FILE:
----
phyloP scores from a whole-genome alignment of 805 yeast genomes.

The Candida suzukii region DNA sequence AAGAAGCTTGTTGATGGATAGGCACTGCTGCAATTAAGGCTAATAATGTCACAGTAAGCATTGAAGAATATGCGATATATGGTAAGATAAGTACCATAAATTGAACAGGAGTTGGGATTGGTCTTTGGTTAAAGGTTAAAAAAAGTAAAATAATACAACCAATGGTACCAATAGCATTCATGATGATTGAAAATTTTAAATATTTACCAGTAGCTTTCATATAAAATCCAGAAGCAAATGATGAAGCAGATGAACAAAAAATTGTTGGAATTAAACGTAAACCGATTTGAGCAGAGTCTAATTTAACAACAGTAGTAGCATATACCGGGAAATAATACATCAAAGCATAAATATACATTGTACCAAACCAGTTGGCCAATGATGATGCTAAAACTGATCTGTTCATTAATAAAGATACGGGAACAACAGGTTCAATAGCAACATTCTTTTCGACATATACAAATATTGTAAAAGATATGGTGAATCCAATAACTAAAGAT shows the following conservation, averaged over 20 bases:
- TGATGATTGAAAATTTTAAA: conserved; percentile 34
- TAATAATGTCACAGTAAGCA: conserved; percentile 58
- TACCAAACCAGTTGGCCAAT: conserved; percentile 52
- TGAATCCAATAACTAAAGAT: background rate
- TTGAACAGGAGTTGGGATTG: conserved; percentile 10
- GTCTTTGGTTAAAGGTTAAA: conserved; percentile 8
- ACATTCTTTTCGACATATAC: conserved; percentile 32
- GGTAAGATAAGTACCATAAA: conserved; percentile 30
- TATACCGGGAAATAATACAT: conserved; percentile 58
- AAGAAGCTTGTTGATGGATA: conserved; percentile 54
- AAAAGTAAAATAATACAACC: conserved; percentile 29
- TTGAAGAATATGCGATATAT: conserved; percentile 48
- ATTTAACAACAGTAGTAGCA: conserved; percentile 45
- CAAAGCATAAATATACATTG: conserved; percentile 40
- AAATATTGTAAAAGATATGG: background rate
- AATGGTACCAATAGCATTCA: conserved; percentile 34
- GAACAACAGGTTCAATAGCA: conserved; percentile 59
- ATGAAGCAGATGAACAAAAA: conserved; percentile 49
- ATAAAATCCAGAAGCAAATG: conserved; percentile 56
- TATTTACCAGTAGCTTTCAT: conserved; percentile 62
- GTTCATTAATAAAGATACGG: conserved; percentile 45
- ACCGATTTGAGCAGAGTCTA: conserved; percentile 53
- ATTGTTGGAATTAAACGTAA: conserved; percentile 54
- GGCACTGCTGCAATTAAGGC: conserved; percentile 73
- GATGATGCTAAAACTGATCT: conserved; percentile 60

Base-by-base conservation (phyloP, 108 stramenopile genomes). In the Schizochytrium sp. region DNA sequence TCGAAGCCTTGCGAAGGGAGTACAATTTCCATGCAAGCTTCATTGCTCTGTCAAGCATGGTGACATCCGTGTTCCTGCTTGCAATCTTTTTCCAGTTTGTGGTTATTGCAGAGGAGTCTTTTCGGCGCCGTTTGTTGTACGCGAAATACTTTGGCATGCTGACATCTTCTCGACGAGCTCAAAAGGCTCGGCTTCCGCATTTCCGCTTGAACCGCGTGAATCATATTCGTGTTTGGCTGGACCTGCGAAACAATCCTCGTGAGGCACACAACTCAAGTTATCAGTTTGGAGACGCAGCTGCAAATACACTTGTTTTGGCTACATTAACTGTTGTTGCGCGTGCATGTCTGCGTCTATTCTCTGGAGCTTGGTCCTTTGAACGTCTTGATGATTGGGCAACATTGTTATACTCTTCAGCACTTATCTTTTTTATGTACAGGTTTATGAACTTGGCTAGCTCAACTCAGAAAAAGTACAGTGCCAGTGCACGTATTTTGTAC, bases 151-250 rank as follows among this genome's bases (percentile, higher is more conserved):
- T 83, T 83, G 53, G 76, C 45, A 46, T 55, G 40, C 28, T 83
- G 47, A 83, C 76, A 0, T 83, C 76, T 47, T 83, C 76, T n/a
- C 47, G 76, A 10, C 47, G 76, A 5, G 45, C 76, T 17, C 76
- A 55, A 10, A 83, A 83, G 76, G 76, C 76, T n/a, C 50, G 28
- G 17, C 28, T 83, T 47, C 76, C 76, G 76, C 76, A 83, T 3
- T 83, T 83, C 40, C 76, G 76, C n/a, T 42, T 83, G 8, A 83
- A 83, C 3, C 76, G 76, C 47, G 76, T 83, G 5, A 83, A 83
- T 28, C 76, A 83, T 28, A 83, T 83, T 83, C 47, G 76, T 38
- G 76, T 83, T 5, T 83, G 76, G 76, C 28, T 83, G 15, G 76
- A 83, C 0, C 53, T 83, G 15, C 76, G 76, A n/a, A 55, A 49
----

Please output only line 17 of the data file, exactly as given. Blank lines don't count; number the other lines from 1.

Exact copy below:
- AAATATTGTAAAAGATATGG: background rate